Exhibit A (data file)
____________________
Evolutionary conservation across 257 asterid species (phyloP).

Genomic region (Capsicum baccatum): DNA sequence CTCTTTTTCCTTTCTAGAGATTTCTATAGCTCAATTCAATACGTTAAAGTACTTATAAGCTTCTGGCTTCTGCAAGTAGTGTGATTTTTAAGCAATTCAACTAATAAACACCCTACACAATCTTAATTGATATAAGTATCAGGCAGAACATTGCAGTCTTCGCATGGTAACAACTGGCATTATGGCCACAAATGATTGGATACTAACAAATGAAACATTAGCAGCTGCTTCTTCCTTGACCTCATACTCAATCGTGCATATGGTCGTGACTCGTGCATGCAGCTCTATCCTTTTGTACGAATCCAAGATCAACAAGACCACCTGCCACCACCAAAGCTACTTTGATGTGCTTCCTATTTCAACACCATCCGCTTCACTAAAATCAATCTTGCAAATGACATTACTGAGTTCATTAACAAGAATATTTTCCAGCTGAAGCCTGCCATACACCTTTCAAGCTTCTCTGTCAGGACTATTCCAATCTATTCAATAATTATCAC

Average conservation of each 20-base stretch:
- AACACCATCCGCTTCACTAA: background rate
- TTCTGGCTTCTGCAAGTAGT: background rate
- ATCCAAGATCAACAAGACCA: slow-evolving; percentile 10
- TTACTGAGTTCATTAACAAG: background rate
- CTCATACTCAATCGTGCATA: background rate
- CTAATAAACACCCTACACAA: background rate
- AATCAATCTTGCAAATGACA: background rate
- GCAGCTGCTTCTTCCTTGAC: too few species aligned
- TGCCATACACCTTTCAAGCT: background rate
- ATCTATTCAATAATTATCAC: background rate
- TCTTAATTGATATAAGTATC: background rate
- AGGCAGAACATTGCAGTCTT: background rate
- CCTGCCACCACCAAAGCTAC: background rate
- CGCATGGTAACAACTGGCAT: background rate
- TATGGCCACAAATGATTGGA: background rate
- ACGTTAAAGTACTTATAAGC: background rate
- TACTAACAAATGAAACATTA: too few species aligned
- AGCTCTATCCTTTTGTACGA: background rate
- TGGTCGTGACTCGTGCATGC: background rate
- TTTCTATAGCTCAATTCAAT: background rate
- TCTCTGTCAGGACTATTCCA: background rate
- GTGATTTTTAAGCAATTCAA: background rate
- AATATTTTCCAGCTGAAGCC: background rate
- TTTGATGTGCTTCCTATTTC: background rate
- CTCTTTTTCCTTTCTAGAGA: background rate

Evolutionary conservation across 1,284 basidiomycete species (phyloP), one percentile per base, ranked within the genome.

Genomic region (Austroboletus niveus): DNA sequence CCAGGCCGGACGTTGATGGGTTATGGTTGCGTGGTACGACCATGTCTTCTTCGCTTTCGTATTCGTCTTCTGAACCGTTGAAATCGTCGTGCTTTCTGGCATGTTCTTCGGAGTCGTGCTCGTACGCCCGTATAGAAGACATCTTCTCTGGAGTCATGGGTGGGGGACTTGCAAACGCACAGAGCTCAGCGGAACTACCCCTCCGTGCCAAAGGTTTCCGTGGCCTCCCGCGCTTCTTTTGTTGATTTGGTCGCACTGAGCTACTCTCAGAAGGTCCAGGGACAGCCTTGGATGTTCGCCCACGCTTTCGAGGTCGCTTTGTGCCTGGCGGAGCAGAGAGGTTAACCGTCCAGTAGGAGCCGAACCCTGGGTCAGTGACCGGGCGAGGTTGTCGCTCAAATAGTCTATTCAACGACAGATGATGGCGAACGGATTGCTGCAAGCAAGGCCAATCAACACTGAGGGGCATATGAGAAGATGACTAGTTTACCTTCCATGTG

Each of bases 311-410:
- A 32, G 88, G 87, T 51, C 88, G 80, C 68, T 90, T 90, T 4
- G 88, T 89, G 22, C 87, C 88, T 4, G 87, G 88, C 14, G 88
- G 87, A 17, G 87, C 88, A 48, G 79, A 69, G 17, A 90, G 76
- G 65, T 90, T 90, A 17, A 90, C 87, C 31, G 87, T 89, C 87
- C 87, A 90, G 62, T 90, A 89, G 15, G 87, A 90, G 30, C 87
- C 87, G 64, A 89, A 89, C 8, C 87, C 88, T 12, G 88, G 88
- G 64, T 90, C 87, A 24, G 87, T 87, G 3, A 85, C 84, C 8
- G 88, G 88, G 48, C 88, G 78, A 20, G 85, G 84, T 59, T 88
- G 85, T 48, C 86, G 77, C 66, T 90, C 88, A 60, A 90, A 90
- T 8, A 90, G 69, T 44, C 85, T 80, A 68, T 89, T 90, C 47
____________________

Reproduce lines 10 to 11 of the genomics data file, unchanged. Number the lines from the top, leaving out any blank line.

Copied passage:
- AATCAATCTTGCAAATGACA: background rate
- GCAGCTGCTTCTTCCTTGAC: too few species aligned